As a religion, Islam is often accused of discriminatory practices towards women. Whether this is true or not cannot be easily determined. On the one hand, there are indeed many verses in Qur’an which assert that women are not equal to men in their human and social status , or in matters of inheritance , court testimony , polygamy, and personal cleanliness . According to Qur’an, on many matters women are not permitted to have a voice - this is particularly the case in sexual relationships. On the other hand, there are other verses in Qur’an which suggest the opposite is true. These verses advocate for equality and harmony between men and women in an Islamic society.
Women have long been subjected to political and social marginalization in the Land of the Cedars. Ever since 1952, the year in which women obtained the right to vote in Lebanon, the proportion of women occupying parliamentary seats has remained exceptionally low. Despite frequent assertions by Lebanon’s male politicians that women constitute half of society and therefore are entitled to have a say in the way the country is run, at present their political representation falls far below acceptable limits.
The Heinrich Böll Stiftung Middle East has the pleasure to invite you to the launch of the 11th issue of Perspectives: “Khadija, do not close the door!” - Women in Peace, in War and in Between Wednesday, December 14, 2016, 7 pm Dar El-Nimer for Arts & Culture, Clemenceau, Beirut
Now you can watch a video created by The Lebanese Association for Democratic Elections (LADE) in collaboration with Heinrich Boell Stiftung-Middle East showcasing some common voting irregularities during student elections at universities. The audiovisual was represented through the lens of a college student, who was continuously getting bombarded by campaigners trying to enforce these irregularities on him; namely coercion, intimidation, bribes, harassment, inaccessibility to the polling station, and lack of privacy in the secret ballot.
Repression of civil society is on the rise all over the world. The charter aims to support civil society organizations as activists throughout the world, to advocate for their rights and freedom of action, and to demand government guarantees.
While wandering around in Beirut and Mount Lebanon, Luna Ali reflects in four versatile sections on two important stages of her life. People, flavours and places make Luna look back into her past and different worlds of thought.
On Europe's beaches, women are requested to show more skin, on Lebanese beaches, men are requested to cover up more. What in Germany is considered to be just normal swimming trunks is considered inappropriate in Lebanon.
Roua Seghaier reviews Angela Davis’ "Freedom is a Constant Struggle: Ferguson, Palestine, and the Foundations of a Movement." She highlights the intersections of history, memory, resistance, and movement building in times of violence. "International solidarity is not only possible, it is already showing signs of its emergence. Davis explains that the Ferguson movement has understood that it does not need the traditional charismatic Black male leadership. Without romanticizing the movement, she explains that agency shall not be limited to leaders, centering collectivity at the core of change instead."
In the aftermath of the January 25 Revolution, self-defense tactics became popular against the fear of disorder and the increase of public sexual violence in Cairo. In this article, I examine a number of examples of self-defense invoked by public and private actors after the 2011 Revolution, and differentiate between two types of practices. The first, articulated around the right of legitimate self-defense recognized in the Egyptian penal code, aim to maintain or to restore the established order through the identification of an Other that embodies a threat to the self, property or community. In contrast to this, radical modes of self-defense endeavor to subvert the given order by disrupting the gendered logic of masculinist and state protection and promoting horizontal relations of care and solidarity. Drawing on data generated through interviews with members of the initiative OpAntiSH and the collective WenDo, this article explores the importance of strategies and communities of autonomous self-defense in Egypt in relation to legal and policy measures adopted against sexual harassment by El-Sisi’s regime since 2014.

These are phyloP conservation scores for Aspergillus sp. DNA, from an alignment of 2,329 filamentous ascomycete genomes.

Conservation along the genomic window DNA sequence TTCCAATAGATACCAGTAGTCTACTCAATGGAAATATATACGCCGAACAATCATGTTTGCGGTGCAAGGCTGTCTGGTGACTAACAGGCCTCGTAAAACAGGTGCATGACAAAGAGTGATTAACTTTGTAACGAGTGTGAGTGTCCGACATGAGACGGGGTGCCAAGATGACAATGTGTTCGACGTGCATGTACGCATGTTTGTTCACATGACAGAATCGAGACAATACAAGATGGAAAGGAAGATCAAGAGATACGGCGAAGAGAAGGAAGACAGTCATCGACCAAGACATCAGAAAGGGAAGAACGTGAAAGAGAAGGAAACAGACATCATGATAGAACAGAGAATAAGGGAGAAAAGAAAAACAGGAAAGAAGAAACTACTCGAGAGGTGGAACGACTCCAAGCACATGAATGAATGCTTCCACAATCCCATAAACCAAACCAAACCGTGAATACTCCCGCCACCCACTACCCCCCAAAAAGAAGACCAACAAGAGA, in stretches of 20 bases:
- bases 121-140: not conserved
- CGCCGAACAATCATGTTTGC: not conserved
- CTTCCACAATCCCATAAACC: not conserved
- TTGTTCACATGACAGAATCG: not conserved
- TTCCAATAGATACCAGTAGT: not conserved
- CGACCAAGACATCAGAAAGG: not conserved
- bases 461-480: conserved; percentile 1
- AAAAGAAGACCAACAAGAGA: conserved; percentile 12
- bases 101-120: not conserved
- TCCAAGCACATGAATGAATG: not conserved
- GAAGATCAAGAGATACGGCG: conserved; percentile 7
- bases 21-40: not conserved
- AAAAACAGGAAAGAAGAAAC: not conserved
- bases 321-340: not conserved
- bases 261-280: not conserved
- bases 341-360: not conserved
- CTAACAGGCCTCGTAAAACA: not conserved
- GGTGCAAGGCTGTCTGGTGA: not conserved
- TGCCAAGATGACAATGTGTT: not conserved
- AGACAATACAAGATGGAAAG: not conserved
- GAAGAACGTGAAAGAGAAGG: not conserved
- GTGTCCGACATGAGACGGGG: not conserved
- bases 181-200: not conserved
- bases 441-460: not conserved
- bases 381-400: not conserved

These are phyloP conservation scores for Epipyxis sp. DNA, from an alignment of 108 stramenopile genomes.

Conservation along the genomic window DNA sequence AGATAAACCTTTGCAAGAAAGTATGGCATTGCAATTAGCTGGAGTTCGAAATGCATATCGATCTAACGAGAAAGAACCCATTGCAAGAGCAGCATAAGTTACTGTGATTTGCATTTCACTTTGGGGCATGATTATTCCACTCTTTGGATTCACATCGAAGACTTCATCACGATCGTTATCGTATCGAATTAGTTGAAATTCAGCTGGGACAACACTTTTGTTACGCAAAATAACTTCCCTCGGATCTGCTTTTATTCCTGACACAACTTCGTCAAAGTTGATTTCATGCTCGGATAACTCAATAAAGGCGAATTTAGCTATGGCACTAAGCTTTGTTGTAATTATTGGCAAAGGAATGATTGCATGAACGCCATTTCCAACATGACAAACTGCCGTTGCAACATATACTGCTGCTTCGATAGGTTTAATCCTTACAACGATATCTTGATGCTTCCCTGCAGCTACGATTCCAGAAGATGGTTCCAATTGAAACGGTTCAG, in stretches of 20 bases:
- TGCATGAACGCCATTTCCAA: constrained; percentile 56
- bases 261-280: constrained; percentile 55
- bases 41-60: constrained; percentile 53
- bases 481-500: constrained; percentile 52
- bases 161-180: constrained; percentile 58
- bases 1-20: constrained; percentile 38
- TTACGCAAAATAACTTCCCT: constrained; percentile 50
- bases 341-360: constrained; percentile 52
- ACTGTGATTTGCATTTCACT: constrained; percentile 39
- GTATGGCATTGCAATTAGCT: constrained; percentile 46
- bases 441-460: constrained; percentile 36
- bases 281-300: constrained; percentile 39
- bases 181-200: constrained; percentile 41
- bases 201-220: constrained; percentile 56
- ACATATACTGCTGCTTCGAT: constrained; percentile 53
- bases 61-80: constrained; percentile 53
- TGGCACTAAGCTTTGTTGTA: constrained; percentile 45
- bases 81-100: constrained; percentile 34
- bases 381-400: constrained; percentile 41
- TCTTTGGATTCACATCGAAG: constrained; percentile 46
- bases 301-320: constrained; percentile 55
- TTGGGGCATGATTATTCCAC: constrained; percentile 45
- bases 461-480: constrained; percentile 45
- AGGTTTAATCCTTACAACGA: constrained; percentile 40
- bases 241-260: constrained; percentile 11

This paper examines how Saharawi feminist political praxis shapes community organizing and national liberation politics. I attempt to disrupt the binaries of national liberation and freedom through a reading of the political and temporal context of the engagements of National Union of Saharawi Women feminists in the refugee camps, in Tindouf, Algeria. From ethnographic encounters, the paper aims to challenge the linearity of violence in armed conflict by looking into nuances and politics of feminists who challenge the equation of national liberation as state-building, and simultaneously argue for more just and inclusive forms of organizing for the Saharawi community. This research looks at Saharawi feminist politics and visions for the future that are vigilantly articulated from within militarized institutions and protracted armed conflict.
On the day they removed her name completely from my official papers, my existence was transferred from her “guardianship” to the “guardianship” of my employer, whose name is on my residence card. Struck with fierce bitterness and sadness, I felt as though I had been shattered, like our house. My mother said to me: “It is as though I didn’t give birth to you, or as if I am not Lebanese. It is as though I mean nothing at all.”
Looking at Aliaa Elmahdy’s act of protest through posting naked photos of herself on her blog, this paper studies the debates that followed. I complicate the juxtaposing between Femen’s tactics and Elmahdy’s act of nudity through engaging in questions of feminism/colonialism and feminism/conservatism. By examining articles that were written about Femen, nudity, Muslim women, and body politics, I show that the debates ran the risk of stabilizing feminism within static dogmatic beliefs.